Assembly candidate believes ‘job-killer bill’ signed by governor will hurt farmers

DEAR EDITOR:
Recently, Gov. Gray Davis delivered a stunning blow to
California agriculture with his decision to sign legislation that
would change the collective bargaining rights of employers by
imposing a process of binding

mediation

in contract disputes.
DEAR EDITOR:

Recently, Gov. Gray Davis delivered a stunning blow to California agriculture with his decision to sign legislation that would change the collective bargaining rights of employers by imposing a process of binding “mediation” in contract disputes. This legislation gives a third party (mediator) license to draw up a binding contract during a bargaining impasse. This “mediator” then sets the terms of a contract which the Agricultural Labor Relations Board must approve. The only recourse for either party would be an expensive challenge in an appeals court.

The law is a classic example of a job-killer bill masquerading as compassionate legislation. As California Farm Bureau Federation President Bill Pauli said, “It’s not out of the realm of possibility that some family farmers, already squeezed by high production costs and poor prices, will be forced out of business by the unfair process of binding arbitration.”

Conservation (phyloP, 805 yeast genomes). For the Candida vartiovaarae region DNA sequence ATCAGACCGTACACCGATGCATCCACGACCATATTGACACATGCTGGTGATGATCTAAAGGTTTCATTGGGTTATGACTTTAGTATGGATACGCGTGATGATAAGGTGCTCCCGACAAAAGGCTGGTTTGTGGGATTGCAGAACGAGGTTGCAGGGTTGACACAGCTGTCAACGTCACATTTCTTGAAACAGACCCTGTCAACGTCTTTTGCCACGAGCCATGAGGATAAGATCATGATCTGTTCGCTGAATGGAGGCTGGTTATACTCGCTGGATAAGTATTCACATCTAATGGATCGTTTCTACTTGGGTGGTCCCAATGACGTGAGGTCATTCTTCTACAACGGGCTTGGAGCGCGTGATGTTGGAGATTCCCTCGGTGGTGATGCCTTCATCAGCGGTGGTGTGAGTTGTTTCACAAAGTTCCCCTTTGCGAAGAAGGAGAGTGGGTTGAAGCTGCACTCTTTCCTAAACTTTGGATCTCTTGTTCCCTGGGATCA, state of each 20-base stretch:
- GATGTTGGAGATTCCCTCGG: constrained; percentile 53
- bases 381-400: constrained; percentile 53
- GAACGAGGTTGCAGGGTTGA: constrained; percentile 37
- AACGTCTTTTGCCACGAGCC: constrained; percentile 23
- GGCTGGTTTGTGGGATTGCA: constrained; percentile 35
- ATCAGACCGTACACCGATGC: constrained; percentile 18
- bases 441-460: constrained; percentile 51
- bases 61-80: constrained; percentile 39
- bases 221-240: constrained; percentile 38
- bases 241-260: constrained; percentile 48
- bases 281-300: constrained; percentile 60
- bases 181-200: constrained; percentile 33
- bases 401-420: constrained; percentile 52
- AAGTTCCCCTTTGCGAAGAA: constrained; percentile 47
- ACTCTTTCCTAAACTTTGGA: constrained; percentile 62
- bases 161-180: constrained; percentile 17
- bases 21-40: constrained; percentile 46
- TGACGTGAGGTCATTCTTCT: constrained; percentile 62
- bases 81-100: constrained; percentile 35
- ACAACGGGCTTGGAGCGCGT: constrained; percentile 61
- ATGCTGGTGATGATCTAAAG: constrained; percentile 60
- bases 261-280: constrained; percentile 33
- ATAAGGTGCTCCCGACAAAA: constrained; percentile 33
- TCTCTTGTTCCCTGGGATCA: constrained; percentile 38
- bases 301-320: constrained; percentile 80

California agriculture is now the only private-sector industry in the U.S. subject to binding collective bargaining requirements by a third party.

Unfortunately, the legislative culture in Sacramento encourages ever more regulations, restrictions and programs that cost businesses millions of dollars. Instead of promoting incentives like tax relief and reduced labor and workplace regulations, many legislators prefer to pass bills that sound good and appear benevolent, yet place financial burdens that drive businesses and jobs, including agriculture, out of the state. It is time for the California agricultural community to consider a “regime change” in Sacramento. We need legislators who possess common sense and will support legislation that does not jeopardize the economic viability of the agricultural industry. Unless farmers and ranchers work to support and elect candidates who understand that agriculture is a business and not merely an ATM machine ready to harvest for political advantage, the future looks bleak for California’s major industry.

Jane Howard, Gilroy, Candidate for Assembly, District 28

Submitted Wednesday, Oct. 16 to [email protected]

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